Minority sports crave that moment that propels them into the national sporting consciousness. Think Katie Taylor at London 2012 and the O’Donovans in Rio 2016. Hockey Ireland’s Phil Oakley swears that after Irish ’s exploits at the Cricket World Cup in 2007, he saw lads using hurleys to play cricket in Mayfield on Cork’s northside.
Ireland’s men’s team have done their bit to raise hockey’s profile, overcoming an Olympic qualifier defeat in the dying seconds in 2012 to win European bronze in 2015, qualify for Rio 2016 with a series of remarkable results and acquit themselves well there, establishing Ireland as a world top 10 side. Their World Cup odyssey begins later this year.
But the progression of Ireland’s women to the World Cup final, despite yesterday’s heavy defeat, has set the bar even higher. This was their first time qualifying for the World Cup since 2002, and getting out of a pool containing three sides ranked well above them was the height of their initial ambition.
Upsets are rare in international hockey. The top sides either have hockey as one of their country’s most popular sports, funding to allow athletes train full-time, or both.
Ireland has neither, and went into the World Cup as the world’s 16th-best team, the second-lowest seeds. Yet, a bunch of amateurs fighting against full-time professional teams, on a fraction of the funding, paying a €550 levy just to represent their country until they got sponsorship from SoftCo a few months out from the tournament, made it all the way to the final.
Behind the scenes, Hockey Ireland have an overworked skeleton full-time staff, and the provincial branches beneath them are manned by dwindling numbers of volunteers. Budgets are on a shoestring and all are firefighting just to keep the game going.
The high-performance coaches responsible for the provincial and underage international sides aren’t paid. Players have to pay or raise sponsorship for pitch rental, gear and travel every step of the way to represent their province and country.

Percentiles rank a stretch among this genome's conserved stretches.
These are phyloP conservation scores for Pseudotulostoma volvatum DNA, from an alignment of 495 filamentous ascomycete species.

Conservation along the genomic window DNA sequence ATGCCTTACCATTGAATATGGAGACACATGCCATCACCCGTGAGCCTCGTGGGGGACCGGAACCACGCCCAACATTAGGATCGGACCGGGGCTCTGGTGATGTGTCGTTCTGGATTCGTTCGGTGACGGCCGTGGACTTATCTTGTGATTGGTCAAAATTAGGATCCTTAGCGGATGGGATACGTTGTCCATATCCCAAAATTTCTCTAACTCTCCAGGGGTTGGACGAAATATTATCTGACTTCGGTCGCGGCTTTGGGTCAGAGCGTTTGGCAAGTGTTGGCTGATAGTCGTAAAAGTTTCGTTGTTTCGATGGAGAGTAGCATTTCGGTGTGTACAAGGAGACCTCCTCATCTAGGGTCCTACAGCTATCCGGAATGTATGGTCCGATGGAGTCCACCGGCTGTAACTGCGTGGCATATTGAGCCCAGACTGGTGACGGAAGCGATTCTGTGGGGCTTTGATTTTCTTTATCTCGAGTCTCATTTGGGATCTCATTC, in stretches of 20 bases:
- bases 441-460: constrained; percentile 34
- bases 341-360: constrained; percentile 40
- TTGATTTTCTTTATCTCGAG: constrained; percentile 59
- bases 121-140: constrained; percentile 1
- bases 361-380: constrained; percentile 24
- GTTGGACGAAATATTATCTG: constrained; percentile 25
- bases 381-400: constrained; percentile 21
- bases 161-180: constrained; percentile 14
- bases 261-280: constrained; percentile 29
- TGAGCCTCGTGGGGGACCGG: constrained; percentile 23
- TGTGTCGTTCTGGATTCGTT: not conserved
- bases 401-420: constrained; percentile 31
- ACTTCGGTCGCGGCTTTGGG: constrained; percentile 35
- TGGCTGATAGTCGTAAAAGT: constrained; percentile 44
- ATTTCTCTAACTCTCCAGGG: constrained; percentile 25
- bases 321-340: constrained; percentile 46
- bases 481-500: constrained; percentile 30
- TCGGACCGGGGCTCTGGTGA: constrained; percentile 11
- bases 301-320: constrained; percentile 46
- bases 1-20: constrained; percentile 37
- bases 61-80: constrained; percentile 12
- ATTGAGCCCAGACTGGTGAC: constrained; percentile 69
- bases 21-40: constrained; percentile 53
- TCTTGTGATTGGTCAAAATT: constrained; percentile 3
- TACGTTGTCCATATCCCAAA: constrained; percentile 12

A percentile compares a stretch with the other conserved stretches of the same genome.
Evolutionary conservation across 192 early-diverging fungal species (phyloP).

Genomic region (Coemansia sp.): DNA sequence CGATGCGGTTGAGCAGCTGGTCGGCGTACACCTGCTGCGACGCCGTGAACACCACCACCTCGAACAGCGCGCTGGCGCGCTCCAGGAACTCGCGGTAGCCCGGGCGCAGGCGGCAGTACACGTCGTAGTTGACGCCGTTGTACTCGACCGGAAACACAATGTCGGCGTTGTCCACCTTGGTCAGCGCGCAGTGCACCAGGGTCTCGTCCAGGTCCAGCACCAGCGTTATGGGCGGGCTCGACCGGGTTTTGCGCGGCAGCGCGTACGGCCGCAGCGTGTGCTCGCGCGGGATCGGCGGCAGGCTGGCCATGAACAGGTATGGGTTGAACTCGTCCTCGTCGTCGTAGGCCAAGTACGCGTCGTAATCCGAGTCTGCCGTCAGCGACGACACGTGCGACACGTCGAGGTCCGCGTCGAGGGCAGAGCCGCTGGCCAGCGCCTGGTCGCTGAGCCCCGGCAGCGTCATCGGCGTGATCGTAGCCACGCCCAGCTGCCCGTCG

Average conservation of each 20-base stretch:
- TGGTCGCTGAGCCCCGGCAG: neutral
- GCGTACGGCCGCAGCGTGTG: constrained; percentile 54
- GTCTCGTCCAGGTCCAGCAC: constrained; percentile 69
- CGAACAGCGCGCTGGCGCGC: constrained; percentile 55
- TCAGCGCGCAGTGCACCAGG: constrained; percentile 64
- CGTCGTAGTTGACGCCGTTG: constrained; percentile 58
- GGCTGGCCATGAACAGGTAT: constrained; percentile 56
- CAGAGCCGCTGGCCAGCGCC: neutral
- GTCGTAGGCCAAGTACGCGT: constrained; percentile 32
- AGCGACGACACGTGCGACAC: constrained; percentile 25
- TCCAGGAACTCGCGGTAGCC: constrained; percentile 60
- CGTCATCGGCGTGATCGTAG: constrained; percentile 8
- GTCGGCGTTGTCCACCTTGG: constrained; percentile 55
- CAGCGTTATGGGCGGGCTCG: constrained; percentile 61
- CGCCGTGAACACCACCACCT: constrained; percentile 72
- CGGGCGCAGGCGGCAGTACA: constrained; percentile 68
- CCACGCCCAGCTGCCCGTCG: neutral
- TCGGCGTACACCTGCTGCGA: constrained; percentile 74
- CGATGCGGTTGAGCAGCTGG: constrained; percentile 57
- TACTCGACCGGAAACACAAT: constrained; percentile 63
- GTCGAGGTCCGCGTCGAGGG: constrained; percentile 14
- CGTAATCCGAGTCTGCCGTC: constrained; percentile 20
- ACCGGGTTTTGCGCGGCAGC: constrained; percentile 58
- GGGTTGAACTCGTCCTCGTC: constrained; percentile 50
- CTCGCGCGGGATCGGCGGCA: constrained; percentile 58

So, a bit like Croatia’s run to the football World Cup final, Ireland’s women’s achievements have in some ways come in spite of the system, not because of it.
It’s also noticeable how much Ireland seemed to enjoy themselves at this World Cup. They were all smiles during the anthem and in interviews; they’ve routinely made fun of each other on national TV.
Ali Meeke sung some Bieber on the BBC, then poked fun at her own lack of goalscoring prowess after nutmegging the Indian goalkeeper in a quarter-final shootout. Shirley McCay spent a half-time interview in the same game joking about how a stick to the face “just adds to the beauty”.
Ayeisha McFerran, the 22-year-old who was named goalkeeper of the tournament for her heroics between the sticks, gave the most uplifting, squeal-infested post-match interview you’re likely to see.
Upon progressing to the final, coach Graham Shaw mentioned he’d been “asking the Dutch for three years for a bloody game and they won’t bloody play us, so they don’t have a choice now!”
It’s in sharp contrast to the dull, give-nothing-away mentality we see too much of in modern sport. These people aren’t media trained, their delight is raw and their bandwagon is all the better for it.
Dig deeper into the players’ backstories and you see why they’re milking the moment. They say champions are made when nobody’s looking, and there have been plenty of personal setbacks along the way.
Goalkeeper Grace O’Flanagan is a cancer survivor at just 26 years old. Megan Frazer needed three knee surgeries to make the tournament. Yvonne O’Byrne was overlooked for selection for Ireland U16 and U21 teams before finally making the grade at senior level.
It goes beyond the 18 who were in London. Cliodhna Sargent, a veteran of over 200 caps, fought back to fitness after the birth of her first child, but missed out on selection. Rebecca Barry took a career break to give her all at training in the months before the selection deadline, and coach Graham Shaw had bad news for her too.
For all that, both the Irish men’s and women’s teams have the same mantra: no excuses. For instance, Shaw has expressed gratitude for what funding and sponsorship they do have, rather than using his platform to stick the boot into the Government for funding this side so sparsely.
Like another team of overachievers, Ireland’s Women’s Rugby World Cup semi-finalists of 2014, this group is as humble and likeable as they are successful. Incredible ambassadors for hockey, but more importantly, for women’s sport. They are inspiring young girls to think about what their body can do, not what it looks like. They deserve their success. They deserve our plaudits. And they’re just getting started.